Quote of the day: "It's my decision"

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Thumbnail image for fielder_prince_090928.jpgAdam McCalvy of MLB.com reports that the Brewers are already engaging agent Scott Boras in some preliminary discussions about a long-term contract for Prince Fielder.

Fielder, who turns 26 in May, is under team control for two more seasons. As McCalvy aptly points out, there’s no real precedent for Boras to advise one of his clients against testing the open market, but Fielder doesn’t dismiss the notion at all.

“In the end, it’s my decision. But as my agent, he’s
going to make sure that I have the most information possible about
what’s going to benefit me and my family. That’s what it’s about first.
My family has to be happy, and then I go from there. There’s no urgency right now as far as that.”

These sound like some pretty canned remarks, consistent with a player contemplating free agency, but consider that fellow first basemen Albert Pujols, Ryan Howard and Adrian Gonzalez could also hit the open market after the 2011 season. If all four stay healthy, they’ll attract large contracts from some of the game’s biggest spenders. One or two of them could agree to an extension before hitting free agency, but if they don’t, position scarcity could have a lot to say about where each of them end up. As of now, it figures to be quite a unique offseason.
 

If the Tigers are sub-.500 at the end of June it’ll be fire sale time

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Jon Morosi reports that that the Detroit Tigers will make all veterans available via trade if they’re still under .500 by the end of June.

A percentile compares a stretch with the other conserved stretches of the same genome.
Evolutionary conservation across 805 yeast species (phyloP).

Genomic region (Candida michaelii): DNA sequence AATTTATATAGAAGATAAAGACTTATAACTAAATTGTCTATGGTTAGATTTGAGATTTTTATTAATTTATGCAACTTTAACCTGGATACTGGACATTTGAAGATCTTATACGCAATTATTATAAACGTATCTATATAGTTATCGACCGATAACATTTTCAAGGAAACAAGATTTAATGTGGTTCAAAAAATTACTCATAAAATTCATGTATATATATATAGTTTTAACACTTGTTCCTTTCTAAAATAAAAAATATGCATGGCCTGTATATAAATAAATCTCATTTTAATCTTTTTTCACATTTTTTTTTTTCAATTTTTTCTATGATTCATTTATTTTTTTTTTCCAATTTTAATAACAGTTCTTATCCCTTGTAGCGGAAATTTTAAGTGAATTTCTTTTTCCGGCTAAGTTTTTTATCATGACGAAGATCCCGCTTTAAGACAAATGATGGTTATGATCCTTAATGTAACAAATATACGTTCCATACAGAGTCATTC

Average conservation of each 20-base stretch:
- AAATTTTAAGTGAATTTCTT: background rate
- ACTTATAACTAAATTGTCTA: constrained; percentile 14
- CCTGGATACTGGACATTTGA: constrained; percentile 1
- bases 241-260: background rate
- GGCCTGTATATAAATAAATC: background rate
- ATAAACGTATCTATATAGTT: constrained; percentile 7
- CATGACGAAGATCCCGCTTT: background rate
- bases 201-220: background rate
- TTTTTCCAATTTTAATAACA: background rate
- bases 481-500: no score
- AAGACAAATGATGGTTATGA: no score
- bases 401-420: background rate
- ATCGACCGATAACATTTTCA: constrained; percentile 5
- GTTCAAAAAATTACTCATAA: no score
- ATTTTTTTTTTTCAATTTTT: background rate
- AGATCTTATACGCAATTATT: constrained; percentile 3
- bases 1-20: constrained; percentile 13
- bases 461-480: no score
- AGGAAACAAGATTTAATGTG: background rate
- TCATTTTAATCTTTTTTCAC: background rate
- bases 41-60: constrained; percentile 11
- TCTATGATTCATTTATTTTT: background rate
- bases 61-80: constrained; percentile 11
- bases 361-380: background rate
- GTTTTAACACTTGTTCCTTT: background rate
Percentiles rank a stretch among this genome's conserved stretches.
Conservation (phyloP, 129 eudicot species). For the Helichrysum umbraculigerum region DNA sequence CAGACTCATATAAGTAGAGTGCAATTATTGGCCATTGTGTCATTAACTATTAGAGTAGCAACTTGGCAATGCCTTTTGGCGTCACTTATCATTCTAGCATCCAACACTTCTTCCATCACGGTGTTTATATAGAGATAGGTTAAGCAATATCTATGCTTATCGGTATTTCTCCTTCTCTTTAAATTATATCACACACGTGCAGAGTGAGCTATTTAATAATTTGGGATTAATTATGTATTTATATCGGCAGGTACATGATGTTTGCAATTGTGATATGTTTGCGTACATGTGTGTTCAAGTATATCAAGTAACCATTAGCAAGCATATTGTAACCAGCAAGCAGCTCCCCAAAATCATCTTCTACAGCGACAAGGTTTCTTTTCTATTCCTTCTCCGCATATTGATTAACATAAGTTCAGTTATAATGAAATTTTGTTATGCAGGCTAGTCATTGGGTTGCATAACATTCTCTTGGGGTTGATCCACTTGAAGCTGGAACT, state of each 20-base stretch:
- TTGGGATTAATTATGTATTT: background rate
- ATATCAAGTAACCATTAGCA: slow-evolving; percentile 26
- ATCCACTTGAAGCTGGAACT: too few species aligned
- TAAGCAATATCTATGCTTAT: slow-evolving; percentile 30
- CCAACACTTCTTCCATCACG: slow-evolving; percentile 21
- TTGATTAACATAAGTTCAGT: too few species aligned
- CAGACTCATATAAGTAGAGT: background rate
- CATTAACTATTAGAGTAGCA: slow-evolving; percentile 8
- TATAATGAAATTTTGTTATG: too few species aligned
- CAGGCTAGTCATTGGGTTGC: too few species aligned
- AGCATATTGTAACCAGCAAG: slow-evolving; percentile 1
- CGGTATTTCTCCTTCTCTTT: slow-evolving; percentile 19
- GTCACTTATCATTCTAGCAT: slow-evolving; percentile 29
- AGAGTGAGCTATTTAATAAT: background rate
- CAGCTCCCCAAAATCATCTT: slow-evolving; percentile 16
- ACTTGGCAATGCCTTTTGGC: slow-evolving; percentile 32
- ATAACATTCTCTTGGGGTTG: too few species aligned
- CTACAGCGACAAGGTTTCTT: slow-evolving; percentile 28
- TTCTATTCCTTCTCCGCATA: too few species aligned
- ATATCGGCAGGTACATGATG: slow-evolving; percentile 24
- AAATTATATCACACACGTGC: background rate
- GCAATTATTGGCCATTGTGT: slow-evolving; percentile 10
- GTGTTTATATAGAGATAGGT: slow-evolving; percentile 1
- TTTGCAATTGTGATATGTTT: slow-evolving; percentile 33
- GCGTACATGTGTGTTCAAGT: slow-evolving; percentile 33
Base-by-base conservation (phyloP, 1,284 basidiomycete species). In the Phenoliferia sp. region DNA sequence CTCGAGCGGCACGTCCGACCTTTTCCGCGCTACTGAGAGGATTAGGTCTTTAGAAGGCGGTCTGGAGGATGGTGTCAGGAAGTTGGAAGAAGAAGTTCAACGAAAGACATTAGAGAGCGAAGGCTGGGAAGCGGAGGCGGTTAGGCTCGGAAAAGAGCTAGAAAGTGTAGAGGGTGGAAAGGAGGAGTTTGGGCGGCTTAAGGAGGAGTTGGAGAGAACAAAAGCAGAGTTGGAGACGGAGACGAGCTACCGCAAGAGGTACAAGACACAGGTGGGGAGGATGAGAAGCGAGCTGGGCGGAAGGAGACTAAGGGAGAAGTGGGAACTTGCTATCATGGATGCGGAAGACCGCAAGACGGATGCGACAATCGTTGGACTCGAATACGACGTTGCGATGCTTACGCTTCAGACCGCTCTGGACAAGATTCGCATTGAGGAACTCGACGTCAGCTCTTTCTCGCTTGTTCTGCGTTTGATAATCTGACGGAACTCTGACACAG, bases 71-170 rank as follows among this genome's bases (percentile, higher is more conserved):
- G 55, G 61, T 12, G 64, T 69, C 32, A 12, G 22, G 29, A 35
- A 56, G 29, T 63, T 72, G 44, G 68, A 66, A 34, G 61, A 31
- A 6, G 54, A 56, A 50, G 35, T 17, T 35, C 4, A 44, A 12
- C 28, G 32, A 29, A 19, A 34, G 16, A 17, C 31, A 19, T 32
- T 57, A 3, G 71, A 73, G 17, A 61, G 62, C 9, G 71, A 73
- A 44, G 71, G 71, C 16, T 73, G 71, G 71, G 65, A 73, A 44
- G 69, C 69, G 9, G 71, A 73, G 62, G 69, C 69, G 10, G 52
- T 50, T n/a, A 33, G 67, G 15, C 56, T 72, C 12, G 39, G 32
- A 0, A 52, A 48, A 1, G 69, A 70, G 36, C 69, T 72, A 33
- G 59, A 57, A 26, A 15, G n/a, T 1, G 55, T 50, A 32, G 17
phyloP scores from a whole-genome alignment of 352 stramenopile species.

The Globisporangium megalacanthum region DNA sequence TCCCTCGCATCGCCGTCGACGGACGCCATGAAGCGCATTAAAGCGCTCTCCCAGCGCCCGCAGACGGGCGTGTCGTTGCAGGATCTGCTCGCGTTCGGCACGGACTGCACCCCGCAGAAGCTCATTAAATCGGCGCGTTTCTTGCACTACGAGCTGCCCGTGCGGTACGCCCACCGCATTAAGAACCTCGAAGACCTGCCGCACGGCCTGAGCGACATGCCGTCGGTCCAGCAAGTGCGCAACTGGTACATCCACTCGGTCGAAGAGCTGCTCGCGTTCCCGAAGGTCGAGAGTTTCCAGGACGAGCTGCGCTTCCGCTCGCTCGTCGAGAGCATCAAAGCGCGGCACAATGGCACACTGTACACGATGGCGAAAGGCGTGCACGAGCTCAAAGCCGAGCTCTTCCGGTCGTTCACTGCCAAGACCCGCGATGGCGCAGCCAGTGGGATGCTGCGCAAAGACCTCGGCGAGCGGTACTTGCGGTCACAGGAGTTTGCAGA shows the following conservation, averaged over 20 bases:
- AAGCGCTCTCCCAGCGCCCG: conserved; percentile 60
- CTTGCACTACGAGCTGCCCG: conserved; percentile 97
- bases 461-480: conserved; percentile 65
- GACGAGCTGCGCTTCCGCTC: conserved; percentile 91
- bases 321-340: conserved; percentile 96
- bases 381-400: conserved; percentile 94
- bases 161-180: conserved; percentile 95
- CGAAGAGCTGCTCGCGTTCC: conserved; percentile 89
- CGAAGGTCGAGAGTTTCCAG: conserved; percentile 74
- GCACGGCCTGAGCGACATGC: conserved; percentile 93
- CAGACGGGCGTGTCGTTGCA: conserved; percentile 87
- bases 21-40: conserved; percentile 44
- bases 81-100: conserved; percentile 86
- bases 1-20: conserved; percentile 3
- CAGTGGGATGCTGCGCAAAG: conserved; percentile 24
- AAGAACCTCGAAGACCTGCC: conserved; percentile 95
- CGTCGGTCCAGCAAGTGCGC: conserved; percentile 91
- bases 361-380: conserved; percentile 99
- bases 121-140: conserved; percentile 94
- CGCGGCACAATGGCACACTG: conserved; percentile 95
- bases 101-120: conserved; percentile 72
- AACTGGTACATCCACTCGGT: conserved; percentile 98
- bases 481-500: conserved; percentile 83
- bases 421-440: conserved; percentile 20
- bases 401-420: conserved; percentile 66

This was the position they entered the offseason with — everyone is available! — but they ended up gearing up for one more push with the core of veterans they currently employ. It was not a bad move, I don’t think. With the exception of the Indians, the AL Central is mostly down, or at least appeared to be over the winter, with the Royals in decline and the Twins and White Sox seemingly a few years away from contention. The Twins, however, have been fantastic and the Tigers have mostly underachieved.

So we’re back to this. Which veterans the Tigers can reasonably unload, however, is an open question. J.D. Martinez is in his walk year, so while tradable, he may not bring back a big return. Guys like Justin Upton, Justin Verlander and Miguel Cabrera either have very large contracts or no-trade protection.

The end of June is still a while from now, of course, and while the Tigers are under .500, they’re only 4.5 games behind the Twins. But they had better turn it around or else it sounds like the front office is going to turn the page.

Must-Click Link: Remembering Eddie Grant the first major leaguer to die in combat

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As you get ready for Memorial Day weekend and whatever it entails for you and yours, take some time to read an excellent article from Mike Bates over at The Hardball Times.

The article is about Eddie Grant. You probably never heard of him. He was a journeyman infielder — often a backup — from 1905 through 1915. If you have heard of him, it was likely not for his baseball exploits, however: it was because he was the first active baseball player to die in combat, killed in the Battle of the Argonne Forest in October 1915.

Michael tells us about more than Grant’s death, however. He provides a great overview of his life and career. And notes that Grant didn’t even have to go to war if he didn’t want to. He was 34, had the chance to coach or manage and had a law degree and the potential to make a lot of money following his baseball career. He volunteered, however, for both patriotic and personal reasons. And it cost him his life.

Must-read stuff indeed. Especially this weekend.